Immigrant 'dreamers' worry about future in America

Immigrant 'dreamers' worry about future in America

Kerry Wise
November 14, 2016

"Fear of man is sin", she wrote in capital letters on Facebook.

Undocumented tech workers don't believe building a border wall is realistic, but they do fully expect Trump to follow through on many of his other, less publicized anti-immigration promises. "Although Obama deported many thousands of people, there was a sense in Mexico that Obama was a partner they could work with".

President Obama and Trump held their first meeting at the White House on Thursday where Obama said that his prime priority in the coming two months would be to ensure a smooth transition of his administration to Trump's so that he is successful in his term. Some experts say Trump is politically obligated to deport them. Raymundo, who's undocumented and came to the country from Guatemala in 2013, shrugs off the significance of Donald Trump's victory. Trump has said he would build a wall between the US and Mexico, deport undocumented individuals with criminal records, increase vetting of those entering the USA, and limit funding to sanctuary cities throughout the country which offer protection from prosecution to undocumented immigrants, among other remarks.

Four years ago I pointed out the fundamental problem with the Deferred Action for Childhood Arrivals (DACA) program: Anyone who signed up for DACA would be adding their names to a list of self-identified illegal aliens.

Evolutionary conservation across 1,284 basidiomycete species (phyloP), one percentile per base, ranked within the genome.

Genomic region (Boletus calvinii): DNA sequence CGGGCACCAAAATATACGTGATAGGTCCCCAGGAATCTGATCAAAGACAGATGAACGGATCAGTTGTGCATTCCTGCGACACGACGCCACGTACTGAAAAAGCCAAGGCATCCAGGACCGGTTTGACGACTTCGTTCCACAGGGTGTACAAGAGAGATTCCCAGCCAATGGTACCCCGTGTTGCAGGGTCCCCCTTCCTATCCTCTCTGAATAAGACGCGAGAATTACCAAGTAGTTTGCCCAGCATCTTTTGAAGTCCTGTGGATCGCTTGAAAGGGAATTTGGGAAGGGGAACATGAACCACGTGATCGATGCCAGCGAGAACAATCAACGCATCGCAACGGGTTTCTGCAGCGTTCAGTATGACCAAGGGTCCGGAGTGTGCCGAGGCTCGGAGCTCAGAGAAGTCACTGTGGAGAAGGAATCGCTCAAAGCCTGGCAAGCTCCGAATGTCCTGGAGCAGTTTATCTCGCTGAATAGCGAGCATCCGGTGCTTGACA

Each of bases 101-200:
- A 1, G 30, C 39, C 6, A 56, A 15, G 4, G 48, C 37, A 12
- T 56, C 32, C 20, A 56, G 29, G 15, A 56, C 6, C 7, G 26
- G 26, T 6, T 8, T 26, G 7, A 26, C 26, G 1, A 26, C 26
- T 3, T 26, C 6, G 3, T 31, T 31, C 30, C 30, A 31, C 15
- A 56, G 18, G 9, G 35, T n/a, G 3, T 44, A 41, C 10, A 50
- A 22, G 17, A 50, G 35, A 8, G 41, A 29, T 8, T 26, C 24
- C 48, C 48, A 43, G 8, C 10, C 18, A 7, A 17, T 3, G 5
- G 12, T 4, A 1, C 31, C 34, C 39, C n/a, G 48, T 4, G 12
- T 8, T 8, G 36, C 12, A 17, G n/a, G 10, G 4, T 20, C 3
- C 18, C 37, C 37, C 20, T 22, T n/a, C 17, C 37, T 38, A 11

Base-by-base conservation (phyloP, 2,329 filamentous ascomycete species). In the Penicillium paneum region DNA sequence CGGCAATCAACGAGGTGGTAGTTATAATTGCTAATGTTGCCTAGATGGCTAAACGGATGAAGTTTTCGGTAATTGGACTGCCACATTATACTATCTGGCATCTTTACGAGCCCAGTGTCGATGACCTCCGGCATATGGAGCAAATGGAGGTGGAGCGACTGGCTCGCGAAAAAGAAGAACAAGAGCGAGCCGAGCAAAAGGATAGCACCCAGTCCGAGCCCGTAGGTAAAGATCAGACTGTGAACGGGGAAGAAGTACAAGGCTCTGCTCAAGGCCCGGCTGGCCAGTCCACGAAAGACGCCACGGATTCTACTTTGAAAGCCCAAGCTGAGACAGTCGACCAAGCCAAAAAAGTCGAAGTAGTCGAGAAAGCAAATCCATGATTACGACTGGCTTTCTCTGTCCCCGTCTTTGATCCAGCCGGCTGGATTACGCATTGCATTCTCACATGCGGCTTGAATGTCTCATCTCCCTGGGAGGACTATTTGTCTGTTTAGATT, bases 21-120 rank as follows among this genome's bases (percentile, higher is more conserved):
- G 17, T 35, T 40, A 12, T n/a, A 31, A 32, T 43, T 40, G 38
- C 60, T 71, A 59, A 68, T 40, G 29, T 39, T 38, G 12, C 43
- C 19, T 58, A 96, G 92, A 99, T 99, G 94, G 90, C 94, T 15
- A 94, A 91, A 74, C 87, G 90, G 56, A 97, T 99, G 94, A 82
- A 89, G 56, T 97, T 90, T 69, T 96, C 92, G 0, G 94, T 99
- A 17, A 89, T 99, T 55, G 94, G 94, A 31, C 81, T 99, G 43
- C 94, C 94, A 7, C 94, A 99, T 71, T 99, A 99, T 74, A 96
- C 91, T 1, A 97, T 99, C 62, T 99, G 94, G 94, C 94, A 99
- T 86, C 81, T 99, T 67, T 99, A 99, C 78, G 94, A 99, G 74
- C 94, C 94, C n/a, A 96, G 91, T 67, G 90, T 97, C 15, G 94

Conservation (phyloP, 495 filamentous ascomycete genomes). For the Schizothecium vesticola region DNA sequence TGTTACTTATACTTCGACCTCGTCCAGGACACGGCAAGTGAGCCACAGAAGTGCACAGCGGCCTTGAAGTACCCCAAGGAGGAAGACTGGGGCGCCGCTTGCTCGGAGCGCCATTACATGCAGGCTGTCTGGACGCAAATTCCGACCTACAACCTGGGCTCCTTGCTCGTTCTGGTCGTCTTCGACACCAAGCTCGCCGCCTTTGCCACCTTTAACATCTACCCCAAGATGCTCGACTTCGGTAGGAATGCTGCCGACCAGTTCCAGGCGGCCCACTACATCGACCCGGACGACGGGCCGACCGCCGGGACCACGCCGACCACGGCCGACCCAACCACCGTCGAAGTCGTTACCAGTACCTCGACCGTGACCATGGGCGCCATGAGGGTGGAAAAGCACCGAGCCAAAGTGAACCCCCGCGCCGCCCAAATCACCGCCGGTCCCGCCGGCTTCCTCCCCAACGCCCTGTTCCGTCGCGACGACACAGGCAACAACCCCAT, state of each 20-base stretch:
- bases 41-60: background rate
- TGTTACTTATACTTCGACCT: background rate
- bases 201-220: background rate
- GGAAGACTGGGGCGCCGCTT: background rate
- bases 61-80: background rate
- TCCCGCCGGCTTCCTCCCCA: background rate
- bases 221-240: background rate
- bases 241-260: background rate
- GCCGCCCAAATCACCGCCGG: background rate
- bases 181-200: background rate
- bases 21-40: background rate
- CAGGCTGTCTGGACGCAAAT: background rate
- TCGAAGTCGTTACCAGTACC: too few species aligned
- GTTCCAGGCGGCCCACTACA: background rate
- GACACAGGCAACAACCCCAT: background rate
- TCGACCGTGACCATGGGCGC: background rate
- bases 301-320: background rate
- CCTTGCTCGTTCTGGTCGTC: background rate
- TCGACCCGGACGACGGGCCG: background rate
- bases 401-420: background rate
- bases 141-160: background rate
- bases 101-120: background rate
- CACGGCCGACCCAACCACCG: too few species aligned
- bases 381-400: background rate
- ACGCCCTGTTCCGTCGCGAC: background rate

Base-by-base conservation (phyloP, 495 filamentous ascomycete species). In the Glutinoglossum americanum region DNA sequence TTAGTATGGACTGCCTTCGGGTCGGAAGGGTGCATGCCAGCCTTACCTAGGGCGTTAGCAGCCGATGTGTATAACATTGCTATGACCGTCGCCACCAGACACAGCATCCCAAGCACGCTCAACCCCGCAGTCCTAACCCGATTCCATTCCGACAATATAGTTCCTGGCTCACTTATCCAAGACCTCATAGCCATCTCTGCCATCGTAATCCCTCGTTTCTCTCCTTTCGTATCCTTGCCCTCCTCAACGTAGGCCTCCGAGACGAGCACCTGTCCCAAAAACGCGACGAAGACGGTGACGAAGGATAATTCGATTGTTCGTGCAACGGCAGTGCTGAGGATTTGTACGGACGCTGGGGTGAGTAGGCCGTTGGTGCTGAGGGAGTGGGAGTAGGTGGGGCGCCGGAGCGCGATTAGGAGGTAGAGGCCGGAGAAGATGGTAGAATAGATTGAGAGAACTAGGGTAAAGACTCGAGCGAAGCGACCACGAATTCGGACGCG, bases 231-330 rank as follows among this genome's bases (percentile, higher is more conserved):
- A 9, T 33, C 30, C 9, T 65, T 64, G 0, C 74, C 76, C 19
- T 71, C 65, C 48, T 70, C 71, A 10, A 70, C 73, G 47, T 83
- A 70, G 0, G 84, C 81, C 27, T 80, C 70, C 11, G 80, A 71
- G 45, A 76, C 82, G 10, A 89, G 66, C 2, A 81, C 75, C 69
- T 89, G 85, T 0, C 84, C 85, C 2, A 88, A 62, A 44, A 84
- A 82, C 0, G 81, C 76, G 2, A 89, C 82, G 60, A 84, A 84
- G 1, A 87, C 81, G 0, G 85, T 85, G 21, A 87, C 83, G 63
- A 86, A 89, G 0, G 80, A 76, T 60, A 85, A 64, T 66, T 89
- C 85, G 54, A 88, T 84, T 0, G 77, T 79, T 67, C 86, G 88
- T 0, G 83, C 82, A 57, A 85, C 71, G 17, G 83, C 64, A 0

Many of those pledges-such as tripling the ranks of Immigration and Customs Enforcement (ICE) agents and building a wall along the southern US border-require cooperation from Congress, which some of his Republican allies will be eager to provide. Advocates said the productivity of DACA beneficiaries will be an argument to defend a worthwhile program.

Until then, Beardall said, his group will work to inform immigrants about their rights, which do not change with the election of a new president. People talked of packing their bags and rumors of immigration raids. "With the new president, I think there are a lot of questions about what we can advance, and what we want to protect in regards to human rights in our immigrant communities", California Immigrant Policy Center spokesperson Gina de Silva said.

"Sometimes the most important thing you can do is to prepare them for what might happen, even if you don't know exactly what it is", he said.

Since launching his presidential run a year and a half ago with a speech describing Mexican immigrants as rapists, Trump has made a bevy of promises about how he'd overhaul US immigration policy.

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Her essay ended on a hopeful note.

He was among the first to apply for the DACA program and now works legally, helping other South Koreans fill out immigration forms.

But Trump has promised to end DACA, and Ruiz fears she could be sent to Mexico and separated from her US -born children.

He also called for implementing an entry-exit system to address those who overstayed their visas and boosting the number of immigration agents. But this time around, following Tuesday's election of Trump to the presidency, Huerta is feeling a little jittery. And many were already crediting the expected loss to his angry rhetoric and the nation's changing demographics, particularly the rising Latino voting bloc as a major factor.

The news that Trump was elected president, sent waves of shock and fear through many Hispanic communities.

Clinton wasn't that far off from Obama, who won 70 percent in that election.

But a 2013 video shows Trump had another concern about immigrants - that they'd vote for Democrats.